[End L16]


[Begin L17]

Page 4.4-5, paragraph 1. The last sentence states that "Sodium hypochlorite is regularly applied in the condensers to minimize growth of biological organisms and is then discharged". Please note that, in accordance with the NPDES permit for the plant, the sodium hypochlorite is neutralized with sodium bisulfate before discharge.

[End L17]


[Begin L18]

Page 4.5-14, paragraph 3. Note that since the beginning of 1994, PG&E has essentially ended using fuel oil. However, fuel oil may still be used in limited circumstances. Under BAAQMD Regulation 9, Rule 11, only natural gas is to be burned in these units, except during force majuere natural gas curtailment and very limited testing.

[End L18]

[Begin L19]

Page 4.5-24, paragraph 2. The paragraph states "Unit 3 is coupled to a single boiler, which is capable of burning natural gas or fuel oil; however, since 1995, only natural gas has been burned because of Regulation 9, Rule 11". The sentence could leave the misimpression that the switch to natural gas occurred because of Regulation 9, Rule 11. However, the fuel switch was made prior to when the regulation became effective in 1997. The sentence could be clarified by stating, "since 1994, PG&E has only burned natural gas and Regulation 9, Rule 11 requires that natural gas be burned except in very limited circumstances".

[End L19]

[Begin L20]

Page 4.5-34, last sentence. Please delete the reference to the mobile combustion turbine at the Contra Costa plant. It is no longer at this plant.

[End L20]

[Begin L21]

Page 4.5-39, last paragraph. The paragraph incorrectly states "While two of the seven boilers are permitted to burn either natural gas or fuel oil, all of them currently burn only natural gas." All seven boilers are permitted to burn fuel oil as long as permit and rule conditions are followed.

[End L21]

[Begin L22]

Page 4.5-47, paragraph 4. The paragraph refers to measurements of radon at the Geysers plant "that indicated levels of radon ranging from 3 to 5 pico-curies per liter of air, which is above typical background levels of 1 pico-curie per liter (1998, personal communication with Lake County APCD)". This range is substantially higher than the measurements reported as part of Geysers Air Quality Monitoring Program (GAMP), which measures radon at two monitoring sites in public areas of the Lake County geothermal area that are downwind of the plant. The most recent quarterly GAMP report of April 1 to June 30, 1998, which reported data for January, February, and March 1998, reported a radon range of 0.1 to 0.5 pico-curies per liter (pCi/l), with an average of 0.2 to 0.3 pCi/l. These measured levels are about 1/10th of the levels identified in the Draft EIR.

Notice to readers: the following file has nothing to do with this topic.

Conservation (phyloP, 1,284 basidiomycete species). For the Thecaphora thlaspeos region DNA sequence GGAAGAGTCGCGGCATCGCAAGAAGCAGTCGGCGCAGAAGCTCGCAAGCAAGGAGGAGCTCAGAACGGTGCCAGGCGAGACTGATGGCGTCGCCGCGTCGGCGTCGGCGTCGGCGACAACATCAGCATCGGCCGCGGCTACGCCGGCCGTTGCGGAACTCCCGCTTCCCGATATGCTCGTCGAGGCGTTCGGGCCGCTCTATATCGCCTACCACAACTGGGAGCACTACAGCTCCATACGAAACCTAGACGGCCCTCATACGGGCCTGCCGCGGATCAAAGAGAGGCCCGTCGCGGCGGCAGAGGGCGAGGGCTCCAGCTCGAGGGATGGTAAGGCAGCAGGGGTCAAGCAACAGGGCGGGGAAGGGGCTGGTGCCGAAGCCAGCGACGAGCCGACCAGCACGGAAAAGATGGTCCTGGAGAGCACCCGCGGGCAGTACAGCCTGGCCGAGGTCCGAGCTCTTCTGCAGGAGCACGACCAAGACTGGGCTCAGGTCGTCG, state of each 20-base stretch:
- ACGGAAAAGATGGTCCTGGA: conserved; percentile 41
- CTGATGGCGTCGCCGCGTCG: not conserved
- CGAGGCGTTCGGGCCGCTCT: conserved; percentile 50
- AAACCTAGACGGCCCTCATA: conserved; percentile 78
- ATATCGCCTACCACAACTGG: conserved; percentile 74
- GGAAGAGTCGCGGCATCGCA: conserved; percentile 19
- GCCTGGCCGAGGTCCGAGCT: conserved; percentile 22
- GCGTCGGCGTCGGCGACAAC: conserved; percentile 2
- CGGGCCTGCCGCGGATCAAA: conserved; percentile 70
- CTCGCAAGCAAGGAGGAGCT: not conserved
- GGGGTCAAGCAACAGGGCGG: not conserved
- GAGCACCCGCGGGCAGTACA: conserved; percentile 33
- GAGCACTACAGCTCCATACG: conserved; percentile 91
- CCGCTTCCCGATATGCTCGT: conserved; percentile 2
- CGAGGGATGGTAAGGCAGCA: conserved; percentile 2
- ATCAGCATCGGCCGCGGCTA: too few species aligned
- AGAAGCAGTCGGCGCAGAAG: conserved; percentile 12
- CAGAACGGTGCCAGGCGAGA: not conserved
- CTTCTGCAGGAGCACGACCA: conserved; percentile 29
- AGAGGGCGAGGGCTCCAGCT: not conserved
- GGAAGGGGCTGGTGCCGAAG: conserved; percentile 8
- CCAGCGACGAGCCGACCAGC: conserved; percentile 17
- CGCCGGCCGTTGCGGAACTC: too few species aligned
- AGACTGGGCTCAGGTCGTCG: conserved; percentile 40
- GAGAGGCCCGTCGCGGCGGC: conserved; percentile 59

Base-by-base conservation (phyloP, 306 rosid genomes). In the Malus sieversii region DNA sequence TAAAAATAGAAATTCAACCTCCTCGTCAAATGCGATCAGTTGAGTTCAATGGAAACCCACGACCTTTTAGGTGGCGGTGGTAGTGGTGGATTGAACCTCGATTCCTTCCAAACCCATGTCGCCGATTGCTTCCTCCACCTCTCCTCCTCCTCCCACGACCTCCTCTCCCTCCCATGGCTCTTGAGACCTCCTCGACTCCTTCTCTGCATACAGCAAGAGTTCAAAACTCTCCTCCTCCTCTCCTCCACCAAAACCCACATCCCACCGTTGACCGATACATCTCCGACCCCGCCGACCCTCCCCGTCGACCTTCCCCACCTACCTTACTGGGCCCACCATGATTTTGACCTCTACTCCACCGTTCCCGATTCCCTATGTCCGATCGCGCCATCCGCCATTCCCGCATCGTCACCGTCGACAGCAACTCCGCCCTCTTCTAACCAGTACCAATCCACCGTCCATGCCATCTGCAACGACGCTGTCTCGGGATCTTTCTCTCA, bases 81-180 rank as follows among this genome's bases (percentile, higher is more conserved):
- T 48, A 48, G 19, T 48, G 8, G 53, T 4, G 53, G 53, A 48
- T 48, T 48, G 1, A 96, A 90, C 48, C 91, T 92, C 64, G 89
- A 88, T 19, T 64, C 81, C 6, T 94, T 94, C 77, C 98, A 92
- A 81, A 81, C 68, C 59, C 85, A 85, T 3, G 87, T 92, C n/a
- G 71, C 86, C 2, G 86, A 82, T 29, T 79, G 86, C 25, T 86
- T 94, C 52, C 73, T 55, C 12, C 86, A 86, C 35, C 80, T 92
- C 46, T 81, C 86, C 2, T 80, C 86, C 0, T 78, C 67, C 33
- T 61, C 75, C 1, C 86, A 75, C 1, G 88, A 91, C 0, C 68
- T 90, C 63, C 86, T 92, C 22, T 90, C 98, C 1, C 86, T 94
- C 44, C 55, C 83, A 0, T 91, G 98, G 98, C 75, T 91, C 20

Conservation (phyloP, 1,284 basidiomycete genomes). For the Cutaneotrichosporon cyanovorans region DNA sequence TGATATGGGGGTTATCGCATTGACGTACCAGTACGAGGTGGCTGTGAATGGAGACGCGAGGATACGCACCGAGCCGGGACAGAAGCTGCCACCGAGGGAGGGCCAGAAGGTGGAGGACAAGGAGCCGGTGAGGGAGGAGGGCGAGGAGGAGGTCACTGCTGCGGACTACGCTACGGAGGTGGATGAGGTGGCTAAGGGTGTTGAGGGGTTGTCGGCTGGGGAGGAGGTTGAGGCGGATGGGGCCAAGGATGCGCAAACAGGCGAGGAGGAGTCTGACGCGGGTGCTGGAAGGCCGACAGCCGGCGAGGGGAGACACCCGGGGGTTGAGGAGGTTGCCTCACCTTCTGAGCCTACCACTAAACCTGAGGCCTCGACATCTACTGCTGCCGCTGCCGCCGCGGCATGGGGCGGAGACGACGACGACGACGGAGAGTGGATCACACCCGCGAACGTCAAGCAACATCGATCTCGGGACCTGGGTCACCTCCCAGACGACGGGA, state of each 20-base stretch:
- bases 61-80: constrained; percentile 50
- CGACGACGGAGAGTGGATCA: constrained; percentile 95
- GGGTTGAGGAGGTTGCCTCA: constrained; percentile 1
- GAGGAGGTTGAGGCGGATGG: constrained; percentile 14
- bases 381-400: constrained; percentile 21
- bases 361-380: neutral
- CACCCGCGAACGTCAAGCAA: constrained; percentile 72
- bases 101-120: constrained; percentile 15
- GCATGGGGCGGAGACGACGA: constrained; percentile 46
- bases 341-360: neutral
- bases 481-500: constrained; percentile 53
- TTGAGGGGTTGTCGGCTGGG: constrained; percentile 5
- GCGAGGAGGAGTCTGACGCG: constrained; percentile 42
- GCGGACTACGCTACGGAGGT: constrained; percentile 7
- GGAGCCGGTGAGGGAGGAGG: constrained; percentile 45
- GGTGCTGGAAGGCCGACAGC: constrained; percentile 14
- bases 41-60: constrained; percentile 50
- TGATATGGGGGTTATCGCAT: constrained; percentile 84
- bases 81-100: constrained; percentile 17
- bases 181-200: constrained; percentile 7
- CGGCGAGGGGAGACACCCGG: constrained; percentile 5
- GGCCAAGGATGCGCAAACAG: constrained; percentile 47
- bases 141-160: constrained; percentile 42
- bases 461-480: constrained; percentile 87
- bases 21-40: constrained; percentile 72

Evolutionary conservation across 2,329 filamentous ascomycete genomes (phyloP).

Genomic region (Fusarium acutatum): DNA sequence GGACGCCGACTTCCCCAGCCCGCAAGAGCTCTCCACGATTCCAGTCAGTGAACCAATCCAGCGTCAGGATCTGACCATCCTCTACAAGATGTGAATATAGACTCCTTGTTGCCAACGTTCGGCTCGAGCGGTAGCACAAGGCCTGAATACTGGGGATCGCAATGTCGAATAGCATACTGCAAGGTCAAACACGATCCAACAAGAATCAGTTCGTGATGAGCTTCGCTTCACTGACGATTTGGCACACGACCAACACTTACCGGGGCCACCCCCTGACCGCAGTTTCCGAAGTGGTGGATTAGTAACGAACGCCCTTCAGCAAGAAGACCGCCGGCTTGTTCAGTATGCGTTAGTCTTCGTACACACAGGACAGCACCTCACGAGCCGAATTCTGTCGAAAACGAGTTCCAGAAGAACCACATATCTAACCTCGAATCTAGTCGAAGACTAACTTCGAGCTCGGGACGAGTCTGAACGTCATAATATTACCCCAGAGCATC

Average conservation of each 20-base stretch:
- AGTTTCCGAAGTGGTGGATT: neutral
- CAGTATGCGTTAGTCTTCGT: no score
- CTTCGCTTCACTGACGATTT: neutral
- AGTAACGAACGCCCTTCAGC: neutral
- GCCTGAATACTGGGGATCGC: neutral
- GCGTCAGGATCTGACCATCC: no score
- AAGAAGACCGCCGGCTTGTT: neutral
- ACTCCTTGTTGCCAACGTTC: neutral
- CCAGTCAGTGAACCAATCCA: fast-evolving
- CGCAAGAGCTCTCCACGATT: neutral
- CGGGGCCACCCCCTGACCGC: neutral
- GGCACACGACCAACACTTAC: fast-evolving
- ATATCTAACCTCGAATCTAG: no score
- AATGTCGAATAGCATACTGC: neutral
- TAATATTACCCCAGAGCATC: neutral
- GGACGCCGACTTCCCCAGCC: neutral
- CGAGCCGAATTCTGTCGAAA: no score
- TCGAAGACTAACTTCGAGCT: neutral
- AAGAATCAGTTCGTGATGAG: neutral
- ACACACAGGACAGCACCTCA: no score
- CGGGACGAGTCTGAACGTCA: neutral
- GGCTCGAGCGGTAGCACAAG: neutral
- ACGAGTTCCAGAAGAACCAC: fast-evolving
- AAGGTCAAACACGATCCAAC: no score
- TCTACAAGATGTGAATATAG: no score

[End L22]

[Begin L23]

Page 4.5-61, last sentence. The Draft EIR indicates that the air quality modeling was performed using the AP-42 emissions factors that the U.S. EPA released earlier this year (per U.S. EPA reference listed on page 4.5-84). The Draft EIR refers to these factors as "new, more accurate data reported by EPA for combustion units". PG&E questions whether the new factors are indeed more accurate. The new factors for PM-10 are based on a very small sample Ė only four tests nationwide. In addition, for the first time, the EPA has reported separate emissions factors for the filterable fraction of PM-10 and a condensable fraction. There is reason to believe that the condensable fraction is purely an artifact of the sampling procedure as a result of nitrates or sulfates present in the exhaust steam. The EPA has itself indicated little confidence in the factor for the condensable fraction. On a scale of A to E, with A being the highest confidence, the EPA rates its confidence in the factor for the condensable PM fraction for boilers as D. If only the filterable fraction is used in the emission factors, the modeled PM-10 results would drop by a factor of 4.

[End L23]


[Begin L24]

Page 4.7-30, paragraph 3. The fourth sentence states "The revised draft HCP (dated April 22, 1998) and associated permit application documents have been reviewed and deemed completed by USFWS and NMFS staff in June 1998." To date, PG&E has not received the certificate of completion. Please delete the sentence.

[End L24]

[Begin L25]